Anyway. I’m still trying to come up with a personal Working Theory of Steampunk, so what I found most interesting in thinking about the book was its approach to the genre. What makes these stories steampunk, according to the preface, is that they are “set in an advanced Victorian society powered by steam” – which is interesting, because it suggests that steampunk here is not defined by its politics (in spite of the “punk” part of the name) but by its technology: steam power. (In context, I think what the writer of the preface means by “advanced” is “technologically advanced”.)
That’s borne out by what the writers have done to make the stories steampunk. Most of the stories turns not on character or circumstance but technology, a steampunk novum, to steal a term from SF criticism. “The Clockwork People” retells “Pinocchio” with living dolls made of clockwork – and the end of the story sees a young doll made spontaneously from the wreckage of its parents. “Perfection”, a retelling of “Bluebeard” and not coincidentally the best story in the book, turns on the fact that its heroine is herself a clockwork automaton. “The Copper Eyes” features an evil inventor mother who turns her children into machines and is herself defeated by a machine. “Strawberry Sins” is a version of “Beauty and the Beast” in which a soldier tries to work out a cure to his increasing beastliness by tinkering with a scientific formula (although this story felt more dieselpunk to me). And “Aubrey in the World Above” features a beanstalk, apparently activated by electricity, that swallows people up to take them to the land of the Giants. Also a mechanical hen.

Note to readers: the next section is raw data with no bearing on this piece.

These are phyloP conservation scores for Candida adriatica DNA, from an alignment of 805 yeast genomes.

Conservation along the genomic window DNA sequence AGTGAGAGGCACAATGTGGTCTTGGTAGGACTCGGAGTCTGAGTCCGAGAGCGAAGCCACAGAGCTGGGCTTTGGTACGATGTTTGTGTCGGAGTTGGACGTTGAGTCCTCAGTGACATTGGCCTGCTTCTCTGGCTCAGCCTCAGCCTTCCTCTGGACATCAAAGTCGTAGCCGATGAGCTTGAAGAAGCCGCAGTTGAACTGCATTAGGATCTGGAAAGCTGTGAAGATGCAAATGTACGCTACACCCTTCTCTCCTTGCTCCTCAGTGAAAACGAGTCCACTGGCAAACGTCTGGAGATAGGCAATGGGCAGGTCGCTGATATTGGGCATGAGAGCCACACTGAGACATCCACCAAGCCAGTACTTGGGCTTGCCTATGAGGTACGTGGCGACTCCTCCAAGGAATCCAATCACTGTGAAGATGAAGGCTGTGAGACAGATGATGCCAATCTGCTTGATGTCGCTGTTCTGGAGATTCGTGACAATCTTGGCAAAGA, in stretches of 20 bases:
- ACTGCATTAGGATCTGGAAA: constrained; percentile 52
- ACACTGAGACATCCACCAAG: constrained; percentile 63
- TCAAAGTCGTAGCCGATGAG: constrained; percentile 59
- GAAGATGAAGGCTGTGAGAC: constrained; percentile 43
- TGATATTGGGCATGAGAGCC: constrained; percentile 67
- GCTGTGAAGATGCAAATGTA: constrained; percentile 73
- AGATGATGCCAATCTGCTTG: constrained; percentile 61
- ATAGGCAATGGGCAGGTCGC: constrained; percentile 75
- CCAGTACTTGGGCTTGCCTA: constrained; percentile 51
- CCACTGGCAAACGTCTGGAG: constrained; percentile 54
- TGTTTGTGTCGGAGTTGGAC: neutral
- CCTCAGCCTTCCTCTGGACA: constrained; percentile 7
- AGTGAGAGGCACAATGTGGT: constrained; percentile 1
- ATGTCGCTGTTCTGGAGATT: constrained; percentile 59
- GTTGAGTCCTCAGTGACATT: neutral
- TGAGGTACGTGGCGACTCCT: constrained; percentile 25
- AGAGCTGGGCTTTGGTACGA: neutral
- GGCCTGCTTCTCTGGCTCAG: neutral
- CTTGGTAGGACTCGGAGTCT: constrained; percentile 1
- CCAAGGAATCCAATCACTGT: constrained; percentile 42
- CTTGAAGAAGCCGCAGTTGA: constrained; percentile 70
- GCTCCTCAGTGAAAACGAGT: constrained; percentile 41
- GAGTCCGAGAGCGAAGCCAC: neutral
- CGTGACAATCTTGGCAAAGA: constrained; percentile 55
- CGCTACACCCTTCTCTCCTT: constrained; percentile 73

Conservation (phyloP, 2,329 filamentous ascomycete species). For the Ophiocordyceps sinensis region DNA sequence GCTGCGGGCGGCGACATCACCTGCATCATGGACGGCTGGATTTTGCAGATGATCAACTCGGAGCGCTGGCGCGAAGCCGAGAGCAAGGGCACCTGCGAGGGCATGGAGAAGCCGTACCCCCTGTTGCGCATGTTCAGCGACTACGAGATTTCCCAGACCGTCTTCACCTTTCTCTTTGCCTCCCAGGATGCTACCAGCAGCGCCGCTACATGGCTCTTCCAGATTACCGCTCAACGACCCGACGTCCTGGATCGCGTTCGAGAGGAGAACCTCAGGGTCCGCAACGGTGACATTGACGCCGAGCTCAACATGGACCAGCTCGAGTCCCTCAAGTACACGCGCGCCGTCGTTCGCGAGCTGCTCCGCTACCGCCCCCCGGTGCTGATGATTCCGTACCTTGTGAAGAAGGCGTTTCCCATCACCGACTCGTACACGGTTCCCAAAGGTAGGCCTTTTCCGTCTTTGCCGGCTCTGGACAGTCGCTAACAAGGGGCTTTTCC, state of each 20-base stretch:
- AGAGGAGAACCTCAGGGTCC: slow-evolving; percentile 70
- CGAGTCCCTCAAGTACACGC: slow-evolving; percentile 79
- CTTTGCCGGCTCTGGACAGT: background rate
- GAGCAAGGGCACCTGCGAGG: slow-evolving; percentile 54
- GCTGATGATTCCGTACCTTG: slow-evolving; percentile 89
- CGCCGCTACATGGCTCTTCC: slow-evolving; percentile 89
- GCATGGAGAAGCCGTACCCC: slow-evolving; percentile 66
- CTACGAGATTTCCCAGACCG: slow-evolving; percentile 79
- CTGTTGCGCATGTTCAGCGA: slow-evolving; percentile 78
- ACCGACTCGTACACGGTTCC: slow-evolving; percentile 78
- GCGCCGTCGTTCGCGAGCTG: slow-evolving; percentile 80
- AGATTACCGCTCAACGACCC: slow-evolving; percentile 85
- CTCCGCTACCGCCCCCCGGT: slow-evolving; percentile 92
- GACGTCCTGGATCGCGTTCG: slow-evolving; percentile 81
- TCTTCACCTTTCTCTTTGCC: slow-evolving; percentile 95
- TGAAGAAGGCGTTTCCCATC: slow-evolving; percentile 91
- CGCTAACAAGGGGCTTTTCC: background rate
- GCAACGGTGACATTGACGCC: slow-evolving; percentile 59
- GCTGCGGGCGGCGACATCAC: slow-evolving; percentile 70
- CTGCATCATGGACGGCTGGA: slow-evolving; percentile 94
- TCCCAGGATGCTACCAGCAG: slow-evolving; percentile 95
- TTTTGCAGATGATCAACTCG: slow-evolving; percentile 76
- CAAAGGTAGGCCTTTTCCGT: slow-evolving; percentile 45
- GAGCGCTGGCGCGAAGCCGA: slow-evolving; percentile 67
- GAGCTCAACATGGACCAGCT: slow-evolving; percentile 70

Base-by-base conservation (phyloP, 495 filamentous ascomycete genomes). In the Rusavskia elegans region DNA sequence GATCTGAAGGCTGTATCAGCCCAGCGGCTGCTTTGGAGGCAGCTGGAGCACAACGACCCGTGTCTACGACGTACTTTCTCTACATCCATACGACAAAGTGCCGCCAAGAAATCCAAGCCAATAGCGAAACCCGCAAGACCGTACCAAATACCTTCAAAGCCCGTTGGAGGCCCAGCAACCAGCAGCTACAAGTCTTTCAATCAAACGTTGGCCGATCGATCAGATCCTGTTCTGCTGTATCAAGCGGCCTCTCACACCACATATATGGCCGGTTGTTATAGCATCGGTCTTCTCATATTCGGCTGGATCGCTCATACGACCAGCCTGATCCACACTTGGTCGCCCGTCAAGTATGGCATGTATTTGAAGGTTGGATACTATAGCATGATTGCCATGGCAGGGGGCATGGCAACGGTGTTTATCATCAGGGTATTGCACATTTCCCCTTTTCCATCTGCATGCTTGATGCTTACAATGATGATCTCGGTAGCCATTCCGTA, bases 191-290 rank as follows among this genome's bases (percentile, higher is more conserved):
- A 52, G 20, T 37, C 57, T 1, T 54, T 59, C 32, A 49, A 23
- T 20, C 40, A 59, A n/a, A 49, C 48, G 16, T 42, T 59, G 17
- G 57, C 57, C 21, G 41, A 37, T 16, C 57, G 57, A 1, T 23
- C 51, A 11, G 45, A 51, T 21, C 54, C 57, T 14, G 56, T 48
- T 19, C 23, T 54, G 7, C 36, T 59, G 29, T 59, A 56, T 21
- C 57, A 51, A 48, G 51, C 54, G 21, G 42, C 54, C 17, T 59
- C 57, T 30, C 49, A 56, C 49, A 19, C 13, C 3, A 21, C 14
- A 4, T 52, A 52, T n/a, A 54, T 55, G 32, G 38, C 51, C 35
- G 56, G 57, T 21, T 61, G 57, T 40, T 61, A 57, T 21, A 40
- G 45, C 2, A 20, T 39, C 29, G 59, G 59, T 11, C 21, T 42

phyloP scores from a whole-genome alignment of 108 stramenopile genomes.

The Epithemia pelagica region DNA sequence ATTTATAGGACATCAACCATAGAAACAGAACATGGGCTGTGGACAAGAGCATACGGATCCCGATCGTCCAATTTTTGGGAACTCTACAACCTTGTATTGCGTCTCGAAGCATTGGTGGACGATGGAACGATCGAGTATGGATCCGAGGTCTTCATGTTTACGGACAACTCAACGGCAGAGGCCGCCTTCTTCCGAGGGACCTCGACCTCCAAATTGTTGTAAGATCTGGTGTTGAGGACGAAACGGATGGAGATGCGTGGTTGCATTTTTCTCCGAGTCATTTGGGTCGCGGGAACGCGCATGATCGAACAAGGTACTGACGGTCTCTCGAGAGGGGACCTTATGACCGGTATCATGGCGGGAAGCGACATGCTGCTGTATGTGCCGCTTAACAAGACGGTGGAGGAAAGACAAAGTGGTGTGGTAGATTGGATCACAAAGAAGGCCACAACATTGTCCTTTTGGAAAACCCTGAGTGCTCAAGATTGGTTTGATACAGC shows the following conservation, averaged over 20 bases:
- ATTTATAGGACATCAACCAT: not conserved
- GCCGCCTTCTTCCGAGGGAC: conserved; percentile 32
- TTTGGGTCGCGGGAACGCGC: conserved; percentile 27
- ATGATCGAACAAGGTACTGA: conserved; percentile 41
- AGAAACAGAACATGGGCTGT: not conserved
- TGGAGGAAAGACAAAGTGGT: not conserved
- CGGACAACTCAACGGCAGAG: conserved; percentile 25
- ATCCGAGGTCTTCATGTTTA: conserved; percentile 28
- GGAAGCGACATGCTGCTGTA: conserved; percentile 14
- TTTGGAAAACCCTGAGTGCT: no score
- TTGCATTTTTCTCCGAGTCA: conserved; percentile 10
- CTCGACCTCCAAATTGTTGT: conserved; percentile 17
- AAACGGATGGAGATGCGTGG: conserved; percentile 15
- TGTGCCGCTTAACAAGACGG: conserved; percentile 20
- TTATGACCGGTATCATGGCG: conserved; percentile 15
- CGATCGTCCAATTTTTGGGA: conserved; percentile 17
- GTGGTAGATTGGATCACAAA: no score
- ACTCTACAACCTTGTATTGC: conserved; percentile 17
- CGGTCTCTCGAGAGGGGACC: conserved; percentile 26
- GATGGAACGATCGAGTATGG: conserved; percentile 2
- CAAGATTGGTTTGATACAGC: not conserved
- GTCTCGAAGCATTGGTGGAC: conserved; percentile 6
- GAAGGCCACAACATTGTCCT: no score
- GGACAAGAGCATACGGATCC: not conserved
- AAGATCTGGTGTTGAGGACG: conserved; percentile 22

Interestingly, it’s the two Japanese stories – “The Mech Oni and the Three Inch Tinkerer” and “The Yellow Butterfly” – that are most focused on their characters; and even they are set against a background in which technology and materialism is a looming threat. “The Mech Oni and the Three Inch Tinkerer” features a vast steam-powered robot monster which its three-inch samurai is rewarded for defeating, and the hero of “The Yellow Butterfly” is grieving the loss of his family in a submersible accident, working in a factory for a tyrannical ex-samurai capitalist. (This would be the second-best story in the collection if it weren’t creepily male-gaze-y.)
So, materialism and mass production is at the heart of what the book sees as steampunk. If each of these stories hinges in some way on technology, each of them also enacts a highly specific anxiety about technology: the subsumation of the human into the mechanical. Clockwork dolls turning into people; mechanical monsters consuming frail human bodies; a scientific formula robbing someone of their humanity. Central to the book’s idea of steampunk is this tension between human and machine, this questioning of where the borderline is. Siting that tension in an “advanced Victorian society” ideologically enacts a return to an era in which modern capitalism is just about to get started properly; when factories are treating humans like machines, when human labour is being replaced by this explosion of new kinds of machine: a tipping point, an edge-moment.
(I’m distinguishing here between the “real” Victorian period and the Victorian period that lives in our cultural imagination. “Victorian” is almost unique in that it can be considered as both a historical moment and as an aesthetic – Ancient Rome is the only other such cultural signifier I can think of.)
And it’s also, ideologically speaking, the last moment when humans have tangible, Newtonian control over their machines. You can look at steam engines and clockwork and see how they work, how the piston over here spins to make this happen so the wheels move like this – a tangible, instinctual grasp of how machinery works that we’ve lost with the advent of computer chips. These stories feature characters who, despite their fears of being consumed by machinery, also exercise their power over it, through invention, or fine-tune destruction that depends on knowing how machines work. They are exercising control, even as the machines push back against that control.